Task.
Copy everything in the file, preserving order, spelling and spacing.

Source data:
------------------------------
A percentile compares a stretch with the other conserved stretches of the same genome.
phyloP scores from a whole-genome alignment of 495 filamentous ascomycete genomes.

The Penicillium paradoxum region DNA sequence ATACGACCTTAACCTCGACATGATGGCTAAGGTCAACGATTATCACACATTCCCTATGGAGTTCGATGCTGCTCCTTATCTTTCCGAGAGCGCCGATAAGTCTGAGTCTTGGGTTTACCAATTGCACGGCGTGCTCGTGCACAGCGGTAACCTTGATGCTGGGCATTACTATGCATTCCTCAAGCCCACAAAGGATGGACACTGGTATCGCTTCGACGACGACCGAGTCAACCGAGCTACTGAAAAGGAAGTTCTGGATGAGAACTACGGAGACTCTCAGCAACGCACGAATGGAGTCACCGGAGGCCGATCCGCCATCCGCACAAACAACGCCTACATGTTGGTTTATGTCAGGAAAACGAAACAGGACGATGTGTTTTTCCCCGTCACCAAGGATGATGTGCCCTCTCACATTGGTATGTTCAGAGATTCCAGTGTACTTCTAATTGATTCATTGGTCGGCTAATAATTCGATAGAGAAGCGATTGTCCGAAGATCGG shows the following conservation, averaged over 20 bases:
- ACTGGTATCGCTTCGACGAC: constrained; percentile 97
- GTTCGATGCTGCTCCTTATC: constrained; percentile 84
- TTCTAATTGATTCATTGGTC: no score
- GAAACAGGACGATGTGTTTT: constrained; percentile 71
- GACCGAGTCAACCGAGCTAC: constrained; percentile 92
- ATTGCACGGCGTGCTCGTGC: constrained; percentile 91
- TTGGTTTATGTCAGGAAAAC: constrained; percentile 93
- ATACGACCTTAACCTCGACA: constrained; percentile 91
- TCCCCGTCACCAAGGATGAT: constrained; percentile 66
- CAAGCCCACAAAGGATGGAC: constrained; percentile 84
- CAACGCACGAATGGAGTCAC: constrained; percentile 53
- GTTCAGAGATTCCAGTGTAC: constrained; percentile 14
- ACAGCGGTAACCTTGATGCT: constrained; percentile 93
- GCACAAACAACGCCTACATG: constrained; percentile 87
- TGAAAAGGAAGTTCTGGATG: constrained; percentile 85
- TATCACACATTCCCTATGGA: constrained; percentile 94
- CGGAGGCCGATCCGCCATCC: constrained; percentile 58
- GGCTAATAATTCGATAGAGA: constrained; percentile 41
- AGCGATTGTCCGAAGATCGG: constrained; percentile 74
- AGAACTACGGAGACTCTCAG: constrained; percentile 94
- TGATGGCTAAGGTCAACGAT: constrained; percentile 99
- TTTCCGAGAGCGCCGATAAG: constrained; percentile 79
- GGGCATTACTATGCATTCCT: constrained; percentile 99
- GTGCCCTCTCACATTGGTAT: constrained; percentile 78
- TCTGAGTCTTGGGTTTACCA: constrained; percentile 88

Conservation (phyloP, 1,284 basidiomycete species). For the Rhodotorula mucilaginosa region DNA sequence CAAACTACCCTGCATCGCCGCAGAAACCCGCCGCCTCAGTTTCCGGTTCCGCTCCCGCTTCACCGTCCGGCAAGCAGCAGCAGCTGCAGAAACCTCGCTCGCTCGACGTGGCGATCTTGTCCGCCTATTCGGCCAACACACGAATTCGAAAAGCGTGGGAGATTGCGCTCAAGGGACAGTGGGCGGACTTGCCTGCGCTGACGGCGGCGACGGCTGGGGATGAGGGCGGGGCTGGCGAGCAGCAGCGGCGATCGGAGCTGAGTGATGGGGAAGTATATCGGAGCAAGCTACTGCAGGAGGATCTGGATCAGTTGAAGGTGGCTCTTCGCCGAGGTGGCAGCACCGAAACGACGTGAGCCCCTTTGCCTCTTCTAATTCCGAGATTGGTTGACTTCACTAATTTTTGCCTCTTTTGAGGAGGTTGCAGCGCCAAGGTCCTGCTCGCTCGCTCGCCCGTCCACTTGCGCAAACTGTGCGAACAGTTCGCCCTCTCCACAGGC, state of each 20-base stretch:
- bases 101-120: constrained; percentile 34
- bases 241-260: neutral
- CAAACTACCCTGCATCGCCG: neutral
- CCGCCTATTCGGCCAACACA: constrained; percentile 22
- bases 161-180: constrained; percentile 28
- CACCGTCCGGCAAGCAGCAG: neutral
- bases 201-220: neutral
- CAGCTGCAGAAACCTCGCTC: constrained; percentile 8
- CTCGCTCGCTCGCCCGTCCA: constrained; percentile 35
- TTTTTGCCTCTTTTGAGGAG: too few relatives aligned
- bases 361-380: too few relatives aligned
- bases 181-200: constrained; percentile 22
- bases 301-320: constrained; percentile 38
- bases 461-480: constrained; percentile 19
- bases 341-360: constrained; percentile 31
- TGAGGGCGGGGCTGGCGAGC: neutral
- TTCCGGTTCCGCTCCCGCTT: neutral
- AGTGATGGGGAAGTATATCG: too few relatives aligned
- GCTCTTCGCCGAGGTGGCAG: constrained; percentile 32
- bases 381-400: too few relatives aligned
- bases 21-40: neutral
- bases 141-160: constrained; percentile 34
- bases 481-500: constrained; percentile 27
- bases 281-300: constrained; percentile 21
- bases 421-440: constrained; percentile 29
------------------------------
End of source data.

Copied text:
A percentile compares a stretch with the other conserved stretches of the same genome.
phyloP scores from a whole-genome alignment of 495 filamentous ascomycete genomes.

The Penicillium paradoxum region DNA sequence ATACGACCTTAACCTCGACATGATGGCTAAGGTCAACGATTATCACACATTCCCTATGGAGTTCGATGCTGCTCCTTATCTTTCCGAGAGCGCCGATAAGTCTGAGTCTTGGGTTTACCAATTGCACGGCGTGCTCGTGCACAGCGGTAACCTTGATGCTGGGCATTACTATGCATTCCTCAAGCCCACAAAGGATGGACACTGGTATCGCTTCGACGACGACCGAGTCAACCGAGCTACTGAAAAGGAAGTTCTGGATGAGAACTACGGAGACTCTCAGCAACGCACGAATGGAGTCACCGGAGGCCGATCCGCCATCCGCACAAACAACGCCTACATGTTGGTTTATGTCAGGAAAACGAAACAGGACGATGTGTTTTTCCCCGTCACCAAGGATGATGTGCCCTCTCACATTGGTATGTTCAGAGATTCCAGTGTACTTCTAATTGATTCATTGGTCGGCTAATAATTCGATAGAGAAGCGATTGTCCGAAGATCGG shows the following conservation, averaged over 20 bases:
- ACTGGTATCGCTTCGACGAC: constrained; percentile 97
- GTTCGATGCTGCTCCTTATC: constrained; percentile 84
- TTCTAATTGATTCATTGGTC: no score
- GAAACAGGACGATGTGTTTT: constrained; percentile 71
- GACCGAGTCAACCGAGCTAC: constrained; percentile 92
- ATTGCACGGCGTGCTCGTGC: constrained; percentile 91
- TTGGTTTATGTCAGGAAAAC: constrained; percentile 93
- ATACGACCTTAACCTCGACA: constrained; percentile 91
- TCCCCGTCACCAAGGATGAT: constrained; percentile 66
- CAAGCCCACAAAGGATGGAC: constrained; percentile 84
- CAACGCACGAATGGAGTCAC: constrained; percentile 53
- GTTCAGAGATTCCAGTGTAC: constrained; percentile 14
- ACAGCGGTAACCTTGATGCT: constrained; percentile 93
- GCACAAACAACGCCTACATG: constrained; percentile 87
- TGAAAAGGAAGTTCTGGATG: constrained; percentile 85
- TATCACACATTCCCTATGGA: constrained; percentile 94
- CGGAGGCCGATCCGCCATCC: constrained; percentile 58
- GGCTAATAATTCGATAGAGA: constrained; percentile 41
- AGCGATTGTCCGAAGATCGG: constrained; percentile 74
- AGAACTACGGAGACTCTCAG: constrained; percentile 94
- TGATGGCTAAGGTCAACGAT: constrained; percentile 99
- TTTCCGAGAGCGCCGATAAG: constrained; percentile 79
- GGGCATTACTATGCATTCCT: constrained; percentile 99
- GTGCCCTCTCACATTGGTAT: constrained; percentile 78
- TCTGAGTCTTGGGTTTACCA: constrained; percentile 88

Conservation (phyloP, 1,284 basidiomycete species). For the Rhodotorula mucilaginosa region DNA sequence CAAACTACCCTGCATCGCCGCAGAAACCCGCCGCCTCAGTTTCCGGTTCCGCTCCCGCTTCACCGTCCGGCAAGCAGCAGCAGCTGCAGAAACCTCGCTCGCTCGACGTGGCGATCTTGTCCGCCTATTCGGCCAACACACGAATTCGAAAAGCGTGGGAGATTGCGCTCAAGGGACAGTGGGCGGACTTGCCTGCGCTGACGGCGGCGACGGCTGGGGATGAGGGCGGGGCTGGCGAGCAGCAGCGGCGATCGGAGCTGAGTGATGGGGAAGTATATCGGAGCAAGCTACTGCAGGAGGATCTGGATCAGTTGAAGGTGGCTCTTCGCCGAGGTGGCAGCACCGAAACGACGTGAGCCCCTTTGCCTCTTCTAATTCCGAGATTGGTTGACTTCACTAATTTTTGCCTCTTTTGAGGAGGTTGCAGCGCCAAGGTCCTGCTCGCTCGCTCGCCCGTCCACTTGCGCAAACTGTGCGAACAGTTCGCCCTCTCCACAGGC, state of each 20-base stretch:
- bases 101-120: constrained; percentile 34
- bases 241-260: neutral
- CAAACTACCCTGCATCGCCG: neutral
- CCGCCTATTCGGCCAACACA: constrained; percentile 22
- bases 161-180: constrained; percentile 28
- CACCGTCCGGCAAGCAGCAG: neutral
- bases 201-220: neutral
- CAGCTGCAGAAACCTCGCTC: constrained; percentile 8
- CTCGCTCGCTCGCCCGTCCA: constrained; percentile 35
- TTTTTGCCTCTTTTGAGGAG: too few relatives aligned
- bases 361-380: too few relatives aligned
- bases 181-200: constrained; percentile 22
- bases 301-320: constrained; percentile 38
- bases 461-480: constrained; percentile 19
- bases 341-360: constrained; percentile 31
- TGAGGGCGGGGCTGGCGAGC: neutral
- TTCCGGTTCCGCTCCCGCTT: neutral
- AGTGATGGGGAAGTATATCG: too few relatives aligned
- GCTCTTCGCCGAGGTGGCAG: constrained; percentile 32
- bases 381-400: too few relatives aligned
- bases 21-40: neutral
- bases 141-160: constrained; percentile 34
- bases 481-500: constrained; percentile 27
- bases 281-300: constrained; percentile 21
- bases 421-440: constrained; percentile 29